Categories: Health & Medicine

UCF-BioTech Partnership Helps to Improve Autism Treatment

Anew diagnostic technology using saliva, developed by a College of Medicine researcher, is helping one company create better treatments and diagnostics for autism spectrum disorder.

Kiminobu Sugaya, professor and head of neuroscience research at the Burnett School of Biomedical Sciences, is collaborating with Nova Mentis Life Science Corp. to develop the first system for measuring serotonin in saliva from patients with autism. Serotonin is a chemical released by the brain that acts as a mood stabilizer and helps regulate behavior, and scientists have linked autism with low serotonin levels. Sugaya says by knowing a patient’s serotonin levels, healthcare providers will be able to better understand the patient’s condition and the efficacy of autism treatments.

Currently, the only way to determine serotonin levels in the brain is to collect fluid from the spinal cord or brain with a needle.

“The traditional method is a very invasive procedure,” Sugaya says. “That’s not something you want to do every day, especially to kids. So, it would be good if we can easily and frequently assess their serotonin levels in the brain using a spit of saliva in a tube.”

Autism spectrum disorder constitutes a diverse group of conditions related to brain development and is characterized by difficulty with social interaction and communication. The World Health Organization estimates that about one in every 100 children worldwide has autism.

Sugaya’s diagnostic method involves measuring serotonin levels in patients’ saliva.

Through his partnership with NOVA, a Canadian-based biotechnology company, Sugaya developed a way to measure serotonin in vesicles — tiny, fluid-filled sacs produced in the brain that migrate through the body’s blood-brain barrier into saliva. The technology uses DNA-tagged antibodies and a polymerase chain reaction (PCR) to amplify the DNA, allowing scientists to detect even minute amounts of serotonin. Sugaya originally developed the technology for diagnosing Alzheimer’s disease by identifying a protein fragment called beta-amyloid, which is associated with the disease. He hopes to utilize saliva sample analysis for many other diseases.

Professor Kiminobu Sugaya’s diagnostic method involves measuring serotonin levels in patients’ saliva. (Photo by Suhtling Wong)

NOVA aims to develop a genetic, neuroinflammatory, and serotonin data bank that will help establish a diagnostic index for autism and its major genetic subset, Fragile X syndrome (FXS), to develop more accurate methods of diagnosis and treatment.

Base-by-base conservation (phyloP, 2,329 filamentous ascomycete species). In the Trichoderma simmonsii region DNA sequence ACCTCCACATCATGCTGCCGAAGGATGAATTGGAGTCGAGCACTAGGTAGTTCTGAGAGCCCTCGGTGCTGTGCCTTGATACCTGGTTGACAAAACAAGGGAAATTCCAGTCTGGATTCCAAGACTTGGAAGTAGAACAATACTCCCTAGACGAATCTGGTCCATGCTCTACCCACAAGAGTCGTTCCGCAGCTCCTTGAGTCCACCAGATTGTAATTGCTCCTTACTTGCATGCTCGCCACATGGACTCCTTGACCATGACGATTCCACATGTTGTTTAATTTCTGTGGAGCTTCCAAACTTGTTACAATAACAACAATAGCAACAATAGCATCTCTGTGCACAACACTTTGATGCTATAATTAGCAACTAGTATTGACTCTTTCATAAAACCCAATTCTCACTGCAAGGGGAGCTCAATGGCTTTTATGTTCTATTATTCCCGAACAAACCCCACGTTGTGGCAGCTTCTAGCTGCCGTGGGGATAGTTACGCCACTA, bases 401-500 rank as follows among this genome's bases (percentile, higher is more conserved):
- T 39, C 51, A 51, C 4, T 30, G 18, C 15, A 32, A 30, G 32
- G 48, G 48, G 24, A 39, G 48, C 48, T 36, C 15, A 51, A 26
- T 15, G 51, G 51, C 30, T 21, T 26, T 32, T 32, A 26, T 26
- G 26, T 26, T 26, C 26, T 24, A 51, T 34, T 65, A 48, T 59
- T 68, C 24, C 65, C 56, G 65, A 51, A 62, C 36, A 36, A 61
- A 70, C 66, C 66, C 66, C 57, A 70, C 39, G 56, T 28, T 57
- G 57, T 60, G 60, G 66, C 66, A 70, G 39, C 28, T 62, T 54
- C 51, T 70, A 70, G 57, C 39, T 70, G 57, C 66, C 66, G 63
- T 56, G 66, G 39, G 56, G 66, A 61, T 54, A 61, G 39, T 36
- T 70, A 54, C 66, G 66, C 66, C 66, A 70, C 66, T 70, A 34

Marvin Hausman, chairman of NOVA’s Scientific Advisory Board, says the ability to measure serotonin levels in patients’ saliva as a biomarker will potentially assist NOVA in predicting disease development and establishing specific treatable subsets of diseases that make up the autism spectrum.

“This scientific relationship with Sugaya and UCF will allow the development of a potential groundbreaking serotonin assay,” he says.

Sugaya says he agrees.

“Autistic patients face a range of communicative, social, and educational challenges that affect almost every aspect of their daily life,” he says. “Our hope is this technology, which allows us to have frequent tests, will help developing drugs effectively and also tailoring personalized medicine by, as one treatment will not work for everyone.”

Christin Senior
Tags: College of Medicine Healthcare

Recent Posts

  • Research
  • Science & Technology
  • Student Life

UCF’s Perla Latorre-Suarez Named Among Best Aerospace Graduate Students in the World

UCF’s Perla Latorre-Suarez ’21 is among the most promising graduate students in the world who…

22 hours ago
  • Arts & Culture
  • Colleges & Campus

UCF Podcast: Reimagining Storytelling Through Themed Experience

Season three of Knights Do That, UCF's official podcast, returns with its first guest, Peter…

1 day ago
  • Alumni
  • Sports

UCF Athletics Names 2022 Hall of Fame Class

Five former UCF athletic greats — Mackenzie Audas (softball), Joe Burnett (football), Linda Gooch (cheer coach), Latavius…

4 days ago
  • Colleges & Campus

Getting to Know Pageant Winner: UCF’s Ashley Cariño

Growing up, Ashley Cariño was just as likely to watch an episode of Star Trek:…

4 days ago
  • Colleges & Campus
  • Health & Medicine
  • Science & Technology

3 UCF Students Selected for 2022 Astronaut Scholarship

Three UCF students have been awarded the highly competitive Astronaut Scholarships this year — raising…

5 days ago
  • Alumni
  • Colleges & Campus

UCF Alumni Announces 2022 Shining Knights Award Winners

UCF Alumni announced its Shining Knights Award recipients for 2022 — 11 winners celebrated for…

5 days ago